However, I believe that this is my choice. Yes, it is guided by Scripture and Church teaching/tradition. But ultimately, this was my choice. I believe that I have been called to do this as a reflection of my own relationship with Christ. While it is something that I do in public, it is a personal decision, a personal call, and a reflection of a personal relationship. I came to this decision on my own through prayer and reflection, and as such, I do not wish to impose this on others. I don’t know if I’ll expect my (maybe possibly someday) daughters to veil-and I have been asked that before.

But as I said, it is my choice. I veil because I made that decision for myself. And I don’t want to force that decision on others. I don’t wish to make other people make the same choice that I have unless it is what they feel that they have been called to.

I say this because I have been asked by various people about my choice to veil. Most people accept it as my choice and move on. However, several months ago, a man said to me that he liked that I veiled and he wished that he could get his wife to do the same.

And that comment is what led to the writing of this blog post. He wished he could “get” his wife to do the same. Now, I won’t get into the gender roles and such involved in that statement because that’s not my point here.

Right or wrong, veiling has fallen out of common practice in the Catholic Church over the past fifty years. Now, I have several friends who veil, and I both respect and admire them for that choice. However, it is their choice. While St. Paul would like all Catholic women to veil, I believe that veiling is a personal decision. I think it is something that a women needs to explore at an individual level rather than having it imposed on her. (Goodness, I sound like a product of the early twenty-first century, don’t I?) I see veiling as a call. I see it as something that reflects, as I said earlier, my relationship with Christ. Therefore, it is something that I had to discern on my own, and I believe that every woman needs to go through her own discernment process. Does the veil fit her relationship with the Lord? If she believes that it doesn’t, then it is not for her.

Dear Void

Dear Blog,

I like to call you void because you have been void of all thought since Good Friday. And I feel as though I have been neglecting you, which is rather unkind of me. I really should have updated you at least once in the past few weeks. I mean, I had a ridiculously long spring break and I didn’t update you after Good Friday. I wonder what that says about me. I feel as though I’m a neglectful blogger. I’m an irresponsible blogger. I shouldn’t be left alone with my blog. I might forget all about it and leave it to rot in a corner.

But I digress. (On a random note, I would love to know how many times I’ve said “But I digress” over the course of the three years this blog and I have been together. Maybe “But I digress” would be a better name for my blog than “A Large Cup of Tea and a Long Book.”) And I digressed again.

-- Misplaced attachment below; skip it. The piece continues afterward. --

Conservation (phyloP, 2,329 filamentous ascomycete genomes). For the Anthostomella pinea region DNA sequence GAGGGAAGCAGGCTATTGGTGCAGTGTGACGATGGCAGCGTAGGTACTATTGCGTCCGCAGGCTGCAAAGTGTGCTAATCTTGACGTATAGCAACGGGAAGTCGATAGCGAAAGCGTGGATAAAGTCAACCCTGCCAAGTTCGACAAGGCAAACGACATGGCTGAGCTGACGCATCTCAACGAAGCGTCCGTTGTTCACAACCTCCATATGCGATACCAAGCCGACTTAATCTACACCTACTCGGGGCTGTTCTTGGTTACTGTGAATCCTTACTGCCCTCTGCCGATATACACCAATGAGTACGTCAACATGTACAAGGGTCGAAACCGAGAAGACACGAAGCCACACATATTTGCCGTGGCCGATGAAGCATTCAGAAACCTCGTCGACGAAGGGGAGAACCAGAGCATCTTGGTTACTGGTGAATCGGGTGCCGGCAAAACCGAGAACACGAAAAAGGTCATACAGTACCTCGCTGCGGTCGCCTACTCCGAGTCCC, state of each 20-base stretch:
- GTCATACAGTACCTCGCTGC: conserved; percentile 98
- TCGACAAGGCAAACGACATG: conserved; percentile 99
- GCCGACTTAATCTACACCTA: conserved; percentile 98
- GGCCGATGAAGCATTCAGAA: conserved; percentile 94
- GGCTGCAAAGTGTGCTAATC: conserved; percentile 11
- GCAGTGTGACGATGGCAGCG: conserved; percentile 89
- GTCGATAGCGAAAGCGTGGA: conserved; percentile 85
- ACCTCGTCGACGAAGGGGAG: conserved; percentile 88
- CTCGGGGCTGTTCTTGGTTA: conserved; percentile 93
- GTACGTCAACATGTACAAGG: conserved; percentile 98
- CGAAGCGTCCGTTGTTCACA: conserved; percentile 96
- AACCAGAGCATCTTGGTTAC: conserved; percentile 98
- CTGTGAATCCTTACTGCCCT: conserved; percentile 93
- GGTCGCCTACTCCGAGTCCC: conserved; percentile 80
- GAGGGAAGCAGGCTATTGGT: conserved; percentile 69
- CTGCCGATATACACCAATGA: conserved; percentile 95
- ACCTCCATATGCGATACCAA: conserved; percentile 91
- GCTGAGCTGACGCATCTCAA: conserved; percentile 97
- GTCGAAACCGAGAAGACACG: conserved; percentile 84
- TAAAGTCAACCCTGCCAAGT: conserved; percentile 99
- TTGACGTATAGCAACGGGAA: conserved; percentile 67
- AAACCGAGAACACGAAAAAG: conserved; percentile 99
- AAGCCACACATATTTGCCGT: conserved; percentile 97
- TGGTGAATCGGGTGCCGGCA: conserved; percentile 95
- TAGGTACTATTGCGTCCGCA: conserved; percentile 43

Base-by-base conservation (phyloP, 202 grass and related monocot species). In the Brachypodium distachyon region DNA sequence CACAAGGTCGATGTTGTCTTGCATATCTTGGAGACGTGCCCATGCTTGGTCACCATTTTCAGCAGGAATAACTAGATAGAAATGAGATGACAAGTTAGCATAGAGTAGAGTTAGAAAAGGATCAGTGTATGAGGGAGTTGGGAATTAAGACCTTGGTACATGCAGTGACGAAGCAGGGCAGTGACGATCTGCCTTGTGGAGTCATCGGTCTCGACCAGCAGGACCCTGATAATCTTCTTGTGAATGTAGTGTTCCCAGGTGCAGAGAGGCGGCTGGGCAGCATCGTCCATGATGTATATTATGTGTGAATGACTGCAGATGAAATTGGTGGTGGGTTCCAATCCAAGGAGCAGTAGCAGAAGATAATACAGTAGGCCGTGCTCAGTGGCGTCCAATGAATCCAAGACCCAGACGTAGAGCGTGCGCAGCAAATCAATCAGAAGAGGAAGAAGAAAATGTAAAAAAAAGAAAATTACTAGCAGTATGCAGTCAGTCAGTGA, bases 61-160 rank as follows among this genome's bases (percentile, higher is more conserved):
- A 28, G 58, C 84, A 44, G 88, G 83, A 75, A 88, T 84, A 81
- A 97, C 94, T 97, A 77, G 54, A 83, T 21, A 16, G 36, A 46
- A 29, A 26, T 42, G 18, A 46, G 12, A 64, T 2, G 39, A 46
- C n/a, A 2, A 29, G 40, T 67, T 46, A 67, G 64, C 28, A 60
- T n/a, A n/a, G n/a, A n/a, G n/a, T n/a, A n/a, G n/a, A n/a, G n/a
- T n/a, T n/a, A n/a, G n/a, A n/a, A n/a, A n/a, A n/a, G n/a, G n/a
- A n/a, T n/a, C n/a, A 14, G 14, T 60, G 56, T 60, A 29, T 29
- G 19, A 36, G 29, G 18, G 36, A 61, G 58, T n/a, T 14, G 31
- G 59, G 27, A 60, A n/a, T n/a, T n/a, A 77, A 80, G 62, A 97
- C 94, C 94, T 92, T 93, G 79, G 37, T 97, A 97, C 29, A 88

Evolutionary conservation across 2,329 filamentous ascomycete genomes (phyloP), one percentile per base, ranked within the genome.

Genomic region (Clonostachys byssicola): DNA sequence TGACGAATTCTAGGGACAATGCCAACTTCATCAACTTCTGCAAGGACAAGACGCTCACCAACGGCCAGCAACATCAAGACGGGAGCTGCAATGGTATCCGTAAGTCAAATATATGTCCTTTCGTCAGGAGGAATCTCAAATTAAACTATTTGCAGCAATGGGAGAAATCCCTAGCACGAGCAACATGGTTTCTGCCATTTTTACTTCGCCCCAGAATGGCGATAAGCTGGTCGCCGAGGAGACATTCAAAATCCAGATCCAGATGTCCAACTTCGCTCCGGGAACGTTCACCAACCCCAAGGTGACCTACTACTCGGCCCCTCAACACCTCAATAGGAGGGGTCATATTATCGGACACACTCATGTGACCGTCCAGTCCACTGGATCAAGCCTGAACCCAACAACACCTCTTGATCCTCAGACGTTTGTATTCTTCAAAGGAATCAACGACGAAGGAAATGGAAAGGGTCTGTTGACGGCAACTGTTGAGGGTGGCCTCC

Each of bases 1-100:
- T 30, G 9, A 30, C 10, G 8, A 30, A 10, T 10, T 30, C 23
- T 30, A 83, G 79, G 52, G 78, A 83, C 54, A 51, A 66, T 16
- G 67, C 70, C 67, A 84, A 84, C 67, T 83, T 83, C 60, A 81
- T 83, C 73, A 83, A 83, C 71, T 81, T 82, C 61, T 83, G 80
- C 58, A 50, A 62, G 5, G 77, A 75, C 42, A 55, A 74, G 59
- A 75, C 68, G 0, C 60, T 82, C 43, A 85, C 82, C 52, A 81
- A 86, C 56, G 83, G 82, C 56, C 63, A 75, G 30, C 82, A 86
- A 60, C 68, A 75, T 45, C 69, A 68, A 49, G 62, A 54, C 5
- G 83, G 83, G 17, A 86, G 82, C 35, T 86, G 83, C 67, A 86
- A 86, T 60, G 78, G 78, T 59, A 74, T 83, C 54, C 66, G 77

Anyway, back to the original intent of this post. What is happening in my life? Well, it’s the fourth quarter of my first year of teaching. We’re in the home stretch. I think the kids and I have a different interpretation of what that means, but hopefully the same bullheadedness that led to me jumping an 18-inch snowdrift in reverse two years ago will get us through to where I want to be come June 8. Prayers would be greatly appreciate for us to reach that goal.

I’m still knitting. I have no flashy finished objects to show off at the moment, but hopefully I will by mid-May. Additionally, I’m doodling around with the idea of a new collection that relates somewhat to my pattern Grace that I released last summer. But that is all in early stages at the moment, and I don’t have much to report on that front yet.

I’m still drinking tea. Never fear. I will never stop drinking tea unless there is some medical reason for me to stop drinking tea.

Reading? What is reading? I hear that people sometimes read books. I tell my students to read books. A few weeks ago, I finished my second reading of Elizabeth Kostova’s The Swan Thieves. I wish I could tell you what this book means to me, but I can’t put it into words. This book motivates me as a reader and as a writer. It pushes me as an artist and as a human being. Please do yourself a favor and read it. If you don’t love it, I’ll give you your money back. Or I’ll buy your copy of the book from you. I’m also making my way through my beloved Emma again. I find something new and inspiring in that book every time I read it.

And rumor has it that there is a book waiting for me on the reserve shelves at my local public library until next Saturday. I’ll have to bop in there and pick it up soon. Maybe I’ll even find time to read it at some point in the near future in between everything else I do these days.

Beyond work, church, and family, I feel as though I have a very small, very limited life. I don’t think that my friends intend for it to be this way. I know that I don’t intend for it to be this way. But my life has changed in the past year or so, and I have found myself surrendering things that I never thought that I would surrender. Oddly, it isn’t a bad thing. I would like to have more of a social life. I’d like to have more adult conversations. I really would. But in pouring myself into my job, I have learned a great deal about myself and about the world in which we live. But that’s another blog post that will be coming in mid-June.

I ask for your prayers and your support in the next two months as I make my way through this quarter. Please keep both my students and myself in your prayers. We need it. I also selfishly ask for your encouragement. Sometimes I’m grumbly and complaining and whiny and I feel like I’m about five. And I hate that. I need some encouragement to push me through those days.

And so, dear blog-void, that is my life these days. It’s utterly boring, and I’m not sure why anyone other than me would care about it. But it’s out there in the void now so that others can at least know what I’m doing when I’m not here.

Good night, dear void. Until we meet again, Let us say not farewell, but as the French have it: Au revoir!